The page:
VIDEO: Mayor Tavares and BHS Softball Team Speak Out in Dispute over Fair Play

March 22, 2010, 8:12 AM HST · Updated January 7, 8:19 AM
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By Wendy Osher

The Baldwin High School girls Softball team and County of Maui remain at odds over a suit filed over alleged discrimination.  Three players, their parents and their coach were granted a preliminary injunction Friday in the case, claiming inadequate field conditions and calling for equal access to fields used by boys’ athletics.

“The disparity is gigantic,” said Coach Joe Duran who explained his challenges in leveling the playing field.  “We have to do a lot of maintenance on our fields…and theirs’ pretty much gets done and no one else gets to get on the field—where we are sharing with a bunch of different people.”

“We don’t have anyplace to warm up…so a lot of little things amount to giant things.  One of the things that does affect us though is that the field is still littered with some gigantic rocks which we are not really happy to play on,” said Duran.

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Maui Mayor Charmaine Tavares said the county voluntarily shares its recreational facilities as much as it can and makes its best efforts to accommodate everyone.

“I think we can work things out between and among all of the teams who want the uses, but I think everyone has to be reasonable.  I don’t believe that we are being unreasonable by offering this field (Keopuolani) here,” said Tavares.

“I was a little disturbed at some of the allegations that these are second-class fields; that they are dangerous; that they are not suitable…  I think I saw one statement that said we had dismal fields here at Keopuolani.  And I think that everyone should take another look at these fields—these fields are great…  People have talked about how Maui’s fields for baseball and softball are probably the best in the state,” said Tavares.

A court-appointed expert is expected to recommend short term improvements to alleviate some of the disparity claims.

The following was a statement released by the County of Maui in response to the ACLU Lawsuit:

The County does not discriminate on any basis, including on the basis of gender.  Field 3, where the Baldwin Girls’ Softball team practices,  is in excellent condition and offers a number of amenities including a scoreboard, dug outs, a secured storage room, restrooms, and a working water fountain.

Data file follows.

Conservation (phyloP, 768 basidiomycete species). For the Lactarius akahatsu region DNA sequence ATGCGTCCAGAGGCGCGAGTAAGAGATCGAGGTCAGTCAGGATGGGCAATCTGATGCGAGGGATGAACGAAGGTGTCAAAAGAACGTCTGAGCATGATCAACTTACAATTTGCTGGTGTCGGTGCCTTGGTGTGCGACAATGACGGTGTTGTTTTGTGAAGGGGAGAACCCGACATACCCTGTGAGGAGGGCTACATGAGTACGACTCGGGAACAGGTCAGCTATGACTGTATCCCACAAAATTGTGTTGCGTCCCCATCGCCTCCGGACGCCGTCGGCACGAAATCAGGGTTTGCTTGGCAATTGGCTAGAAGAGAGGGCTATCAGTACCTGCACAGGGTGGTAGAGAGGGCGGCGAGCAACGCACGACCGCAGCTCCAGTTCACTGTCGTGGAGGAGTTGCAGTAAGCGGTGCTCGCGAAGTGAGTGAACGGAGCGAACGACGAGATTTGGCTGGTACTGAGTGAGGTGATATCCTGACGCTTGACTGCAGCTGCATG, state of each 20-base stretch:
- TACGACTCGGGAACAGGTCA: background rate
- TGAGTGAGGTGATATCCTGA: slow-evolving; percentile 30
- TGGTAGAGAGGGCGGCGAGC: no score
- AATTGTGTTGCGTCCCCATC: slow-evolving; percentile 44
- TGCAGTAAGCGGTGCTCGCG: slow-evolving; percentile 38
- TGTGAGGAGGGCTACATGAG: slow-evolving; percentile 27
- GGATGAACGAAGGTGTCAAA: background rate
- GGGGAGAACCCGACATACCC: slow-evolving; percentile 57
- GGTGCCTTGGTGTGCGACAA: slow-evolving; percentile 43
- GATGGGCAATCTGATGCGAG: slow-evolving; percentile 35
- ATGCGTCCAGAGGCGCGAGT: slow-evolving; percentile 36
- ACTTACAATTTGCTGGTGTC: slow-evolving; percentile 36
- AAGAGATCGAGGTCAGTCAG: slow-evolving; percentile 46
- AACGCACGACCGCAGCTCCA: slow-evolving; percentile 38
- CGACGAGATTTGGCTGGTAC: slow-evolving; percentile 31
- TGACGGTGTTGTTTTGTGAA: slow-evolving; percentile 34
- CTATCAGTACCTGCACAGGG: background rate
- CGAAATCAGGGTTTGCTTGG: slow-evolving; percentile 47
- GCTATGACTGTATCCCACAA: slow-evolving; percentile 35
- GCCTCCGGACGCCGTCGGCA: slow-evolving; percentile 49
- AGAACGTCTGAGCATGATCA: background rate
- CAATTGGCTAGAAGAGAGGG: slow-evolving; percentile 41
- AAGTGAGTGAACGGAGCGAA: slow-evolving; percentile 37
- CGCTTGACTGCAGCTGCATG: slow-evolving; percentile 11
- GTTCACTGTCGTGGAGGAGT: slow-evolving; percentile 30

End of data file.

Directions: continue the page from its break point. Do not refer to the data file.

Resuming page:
The County of Maui voluntarily shares its recreational facilities with the State’s Department of Education as much as it can. The County is generous in its efforts to meet the needs of organized high school athletics because it recognizes that the Department of Education does not have adequate facilities for its student programs.

The Little League Field that Plaintiffs have previously used is currently under renovation and cannot be used.  The demand by the Plaintiffs for use of the Little League Field inappropriately assumes entitlement to a field built by and for Little League players many years ago.

Field 3 has infield cinders personally selected by Plaintiff Joe Duran. Although this field is used by numerous teams, and in large tournaments, the County has not received any other complaints regarding the field’s condition. The County has a limited number of softball fields and makes its best efforts to accommodate everyone.

While this litigation also addresses how Baldwin High treats its girls’ softball team, those allegations have nothing to do with the County.  It is unfortunate that Plaintiffs have elected to file this lawsuit against the County despite being provided excellent facilities
by the County.  Because the County has not violated the law, we are confident that we will prevail in this lawsuit.

The County of Maui was represented at today’s hearing before the Honorable David A. Ezra by Cheryl Tipton, Jane Lovell and Jeffrey Ueoka.

The following is a statement released by the ACLU following a hearing in Honolulu on Friday:

In a victory for girls athletics, three Baldwin High School (“BHS”) softball players, their parents, and their coach were today granted their request for a preliminary injunction requiring the Hawaii State Department of Education (“DOE”) and the County of Maui (“County”) to immediately rectify their discriminatory treatment of the Baldwin High School girls’ softball team.  A court-appointed expert will recommend short term, immediate improvements to alleviate some of the more egregious disparities between the boys and girls playing fields.

The American Civil Liberties Union of Hawaii Foundation (“ACLU”) and Alston Hunt Floyd & Ing (“AHFI”) represented the plaintiffs in federal district court hearing held at 2:00 p.m. today.

Judge Ezra, in an extraordinary move, ruled directly from the bench, noting that the current treatment of the Baldwin High School girls softball team was a violation “on its face” and “without reservation” of the Patsy T. Mink Equal Opportunity in Education Act (also known as “Title IX”) and the Fourteenth Amendment to the United States Constitution.

Tina Colman of AHFI said: “We are thrilled to be able to help the Maui girls’ championship softball team be treated equally as the law requires.”

The mission of the ACLU of Hawaii is to protect the fundamental freedoms enshrined in the U.S. and State Constitutions. The ACLU of Hawaii fulfills this through legislative, litigation, and public education programs statewide. The ACLU of Hawaii is a non-partisan and private nonprofit organization that provides its services at no cost to the public and does not accept government funds. The ACLU of Hawaii has been serving Hawaii since 1965.

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